Managing community risk
THERE RESIDENTS of a Manchester community took last week’s hurricane warnings seriously and assessed their risk. People in Mile Gully concluded that the greatest danger their community faced was enormous disruption and inconvenience to residents if several mature trees were uprooted by hurricaneforce winds and blocked their roads. They decided to take a chainsaw to some of these trees.
It was a gut reaction based on past experience of wind impact that toppled trees. All predictions said Hurricane Matthew was a huge storm taking aim at Jamaica, and the people, aware of the damage that can result from uprooted trees blocking roads and perhaps hauling down power lines, came together and did what they thought was best. Should members of this former free village formed after Emancipation be commended or condemned?
Certainly, not everyone is applauding that community decision for taking down those trees. However well-intentioned, their action also wiped away many of the benefits provided by trees. The Forestry Department delivered a public rebuke to the citizens of Mile Gully for breaching the forestry regulations and warned that citizens cannot simply cut down trees in protected areas.
Several factors come into play when such a decision is to be made. The typical villager may not be in a position to make the proper assessment of wood density and flexibility, as well as crown density, tree age and trunk diameter. The department is charged with the preservation of our forests and the protection of forest-management areas and forest reserves. One of the department’s mandates is to maintain the island’s forest cover at not less than 30 per cent.
Currently, less than half of the island is covered by forest and woodlands. Additionally, various human activities, such as farming, residential construction and logging have created unacceptably high levels of soil erosion and degradation of our watershed.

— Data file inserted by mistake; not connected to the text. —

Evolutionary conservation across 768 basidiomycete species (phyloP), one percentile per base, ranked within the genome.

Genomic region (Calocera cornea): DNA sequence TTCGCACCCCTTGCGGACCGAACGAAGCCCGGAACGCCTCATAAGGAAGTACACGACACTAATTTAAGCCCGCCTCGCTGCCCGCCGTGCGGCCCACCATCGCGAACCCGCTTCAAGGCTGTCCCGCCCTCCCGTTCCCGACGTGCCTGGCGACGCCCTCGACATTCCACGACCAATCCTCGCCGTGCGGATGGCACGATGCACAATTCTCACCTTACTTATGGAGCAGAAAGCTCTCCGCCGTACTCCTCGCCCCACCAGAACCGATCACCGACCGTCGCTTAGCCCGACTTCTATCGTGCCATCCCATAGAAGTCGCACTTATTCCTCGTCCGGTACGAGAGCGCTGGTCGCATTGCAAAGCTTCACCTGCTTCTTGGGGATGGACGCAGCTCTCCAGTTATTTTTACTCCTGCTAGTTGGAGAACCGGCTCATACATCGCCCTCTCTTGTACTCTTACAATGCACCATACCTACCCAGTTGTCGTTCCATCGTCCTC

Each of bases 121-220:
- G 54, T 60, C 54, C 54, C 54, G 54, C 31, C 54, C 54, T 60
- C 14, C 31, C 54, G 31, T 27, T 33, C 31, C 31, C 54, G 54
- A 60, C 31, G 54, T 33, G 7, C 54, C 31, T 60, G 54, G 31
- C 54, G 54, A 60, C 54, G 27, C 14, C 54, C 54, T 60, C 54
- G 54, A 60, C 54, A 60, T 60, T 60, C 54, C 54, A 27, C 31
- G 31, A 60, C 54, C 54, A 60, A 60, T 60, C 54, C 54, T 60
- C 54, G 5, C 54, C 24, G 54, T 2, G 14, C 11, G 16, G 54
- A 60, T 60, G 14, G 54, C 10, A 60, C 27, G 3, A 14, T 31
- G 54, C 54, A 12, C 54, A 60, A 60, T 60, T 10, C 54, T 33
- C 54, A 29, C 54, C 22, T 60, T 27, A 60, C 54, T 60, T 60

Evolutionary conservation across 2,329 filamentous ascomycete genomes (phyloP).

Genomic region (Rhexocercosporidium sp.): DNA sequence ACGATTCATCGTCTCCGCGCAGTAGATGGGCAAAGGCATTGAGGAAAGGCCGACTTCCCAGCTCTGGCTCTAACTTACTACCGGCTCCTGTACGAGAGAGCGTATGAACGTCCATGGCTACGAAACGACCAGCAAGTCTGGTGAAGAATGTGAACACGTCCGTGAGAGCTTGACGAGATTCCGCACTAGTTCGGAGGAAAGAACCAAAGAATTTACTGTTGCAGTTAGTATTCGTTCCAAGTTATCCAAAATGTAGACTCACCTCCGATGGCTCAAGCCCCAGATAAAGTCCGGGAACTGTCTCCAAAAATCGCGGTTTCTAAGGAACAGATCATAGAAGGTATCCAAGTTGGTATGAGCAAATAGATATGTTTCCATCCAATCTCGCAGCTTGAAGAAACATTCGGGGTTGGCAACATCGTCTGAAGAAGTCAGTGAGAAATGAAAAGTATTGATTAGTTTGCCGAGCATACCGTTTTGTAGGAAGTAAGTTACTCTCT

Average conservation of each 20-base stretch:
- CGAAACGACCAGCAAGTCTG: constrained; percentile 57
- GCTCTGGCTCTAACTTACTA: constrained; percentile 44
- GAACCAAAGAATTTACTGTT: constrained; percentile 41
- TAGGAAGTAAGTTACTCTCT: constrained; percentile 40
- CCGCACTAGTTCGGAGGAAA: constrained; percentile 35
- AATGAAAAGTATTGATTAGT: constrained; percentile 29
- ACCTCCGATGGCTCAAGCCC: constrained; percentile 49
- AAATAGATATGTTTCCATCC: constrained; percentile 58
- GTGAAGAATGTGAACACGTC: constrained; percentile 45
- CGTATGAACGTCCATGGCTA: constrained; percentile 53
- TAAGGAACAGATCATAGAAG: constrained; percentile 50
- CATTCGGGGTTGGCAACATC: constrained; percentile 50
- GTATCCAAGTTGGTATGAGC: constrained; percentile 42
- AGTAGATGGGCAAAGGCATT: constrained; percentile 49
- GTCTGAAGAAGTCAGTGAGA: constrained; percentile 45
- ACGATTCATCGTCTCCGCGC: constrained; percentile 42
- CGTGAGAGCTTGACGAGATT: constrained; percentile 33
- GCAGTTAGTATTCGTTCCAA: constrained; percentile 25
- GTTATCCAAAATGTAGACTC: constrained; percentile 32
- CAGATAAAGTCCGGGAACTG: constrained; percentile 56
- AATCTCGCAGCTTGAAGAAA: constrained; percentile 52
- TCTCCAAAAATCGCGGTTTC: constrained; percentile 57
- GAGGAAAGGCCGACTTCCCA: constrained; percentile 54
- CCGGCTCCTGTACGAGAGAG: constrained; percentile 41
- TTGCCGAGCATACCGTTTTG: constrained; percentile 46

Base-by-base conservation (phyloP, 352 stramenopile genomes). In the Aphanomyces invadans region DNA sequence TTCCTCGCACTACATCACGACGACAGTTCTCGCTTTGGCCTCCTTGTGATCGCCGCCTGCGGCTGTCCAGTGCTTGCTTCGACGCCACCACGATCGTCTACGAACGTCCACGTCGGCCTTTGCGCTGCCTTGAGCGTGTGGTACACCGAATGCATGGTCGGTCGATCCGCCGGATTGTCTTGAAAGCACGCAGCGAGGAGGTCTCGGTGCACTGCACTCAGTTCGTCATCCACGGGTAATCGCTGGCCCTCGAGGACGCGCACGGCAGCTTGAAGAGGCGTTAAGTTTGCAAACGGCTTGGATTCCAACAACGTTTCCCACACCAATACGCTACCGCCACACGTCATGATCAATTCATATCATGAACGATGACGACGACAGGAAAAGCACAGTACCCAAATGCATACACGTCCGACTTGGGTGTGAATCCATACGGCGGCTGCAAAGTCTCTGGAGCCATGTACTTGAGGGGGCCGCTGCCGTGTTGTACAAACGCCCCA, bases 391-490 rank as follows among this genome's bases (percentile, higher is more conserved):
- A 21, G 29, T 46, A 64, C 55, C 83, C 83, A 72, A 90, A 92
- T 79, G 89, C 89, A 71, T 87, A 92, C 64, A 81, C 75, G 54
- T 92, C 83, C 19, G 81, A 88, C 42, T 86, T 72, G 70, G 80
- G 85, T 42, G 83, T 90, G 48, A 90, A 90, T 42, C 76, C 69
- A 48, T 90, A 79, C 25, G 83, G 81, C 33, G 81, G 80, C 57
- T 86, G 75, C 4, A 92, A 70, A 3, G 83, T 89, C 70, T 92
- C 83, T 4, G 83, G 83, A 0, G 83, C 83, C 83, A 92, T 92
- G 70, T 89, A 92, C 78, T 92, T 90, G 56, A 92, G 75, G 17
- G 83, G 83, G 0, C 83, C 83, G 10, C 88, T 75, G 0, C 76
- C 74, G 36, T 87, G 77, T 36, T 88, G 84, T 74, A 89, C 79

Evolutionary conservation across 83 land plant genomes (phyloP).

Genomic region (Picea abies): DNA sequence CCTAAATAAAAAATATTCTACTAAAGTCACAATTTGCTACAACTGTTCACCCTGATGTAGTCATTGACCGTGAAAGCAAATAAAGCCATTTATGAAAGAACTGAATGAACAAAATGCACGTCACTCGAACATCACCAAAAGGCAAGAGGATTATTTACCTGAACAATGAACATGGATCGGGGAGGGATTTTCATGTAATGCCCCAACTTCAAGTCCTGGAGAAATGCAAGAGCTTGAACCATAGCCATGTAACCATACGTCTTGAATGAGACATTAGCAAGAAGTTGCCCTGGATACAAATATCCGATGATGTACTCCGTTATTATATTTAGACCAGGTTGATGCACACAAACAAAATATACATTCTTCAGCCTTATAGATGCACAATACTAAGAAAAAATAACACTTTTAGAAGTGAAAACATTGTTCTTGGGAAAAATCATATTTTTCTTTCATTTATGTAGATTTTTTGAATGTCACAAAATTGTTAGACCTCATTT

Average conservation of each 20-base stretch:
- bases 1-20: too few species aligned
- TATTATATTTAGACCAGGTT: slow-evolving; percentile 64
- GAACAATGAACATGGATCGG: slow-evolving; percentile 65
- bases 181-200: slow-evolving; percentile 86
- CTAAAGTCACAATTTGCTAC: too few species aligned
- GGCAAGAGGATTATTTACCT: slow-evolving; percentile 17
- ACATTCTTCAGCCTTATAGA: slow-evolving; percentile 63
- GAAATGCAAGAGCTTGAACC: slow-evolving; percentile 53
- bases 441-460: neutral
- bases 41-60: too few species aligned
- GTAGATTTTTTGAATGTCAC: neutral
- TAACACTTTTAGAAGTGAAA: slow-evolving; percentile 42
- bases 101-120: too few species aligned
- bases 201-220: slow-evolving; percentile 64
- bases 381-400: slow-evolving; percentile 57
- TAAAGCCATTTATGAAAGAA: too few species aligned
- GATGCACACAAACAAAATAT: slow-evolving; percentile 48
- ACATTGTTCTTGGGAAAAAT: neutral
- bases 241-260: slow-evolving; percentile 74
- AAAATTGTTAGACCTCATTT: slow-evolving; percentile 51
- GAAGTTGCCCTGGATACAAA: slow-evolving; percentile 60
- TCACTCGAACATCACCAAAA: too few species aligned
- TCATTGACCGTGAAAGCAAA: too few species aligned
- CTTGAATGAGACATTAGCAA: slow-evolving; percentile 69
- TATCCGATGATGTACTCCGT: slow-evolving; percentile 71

Forests and trees protect us, and not enough Jamaicans appreciate this fact. How many people were even aware that yesterday was observed as National Tree-Planting Day? There was a time when trees were planted to celebrate special occasions, but not so anymore. Trees were supposedly distributed last month by the Forestry Department. Yet the day passed relatively unnoticed. And before that, International Day of Forests was commemorated in March under the theme ‘Forests and Water’. That also did not create many ripples.
COMMON LACK OF INTEREST
We drew attention to these two events to demonstrate a common lack of interest in environmental matters. Everyone needs to understand that trees are vital to every aspect of our lives. A reduction in forest cover will gradually reduce rainfall, rivers will dry up, and whenever there is extreme weather system like a hurricane, land slippage and flooding are guaranteed.
The example of Haiti is a stark reminder of how soil erosion and deforestation can ravage a country and leave it vulnerable to disasters such as hurricanes. But it was not always like that, for up to 1940, about 30 per cent of Haiti was covered by forest. This dropped to 10 per cent by 1970, with current estimates now at between 1.4 and 2.0 per cent.
The United Nations estimates that deforestation accounts for as much as 20 per cent of the global greenhouse gas emissions that contribute to global warming. It is a problem for Jamaica, and one that may get worse in the absence of coherent and committed leadership to combat the effects of climate change.
Let us resolve to start planting to keep Jamaica green for generations to come.
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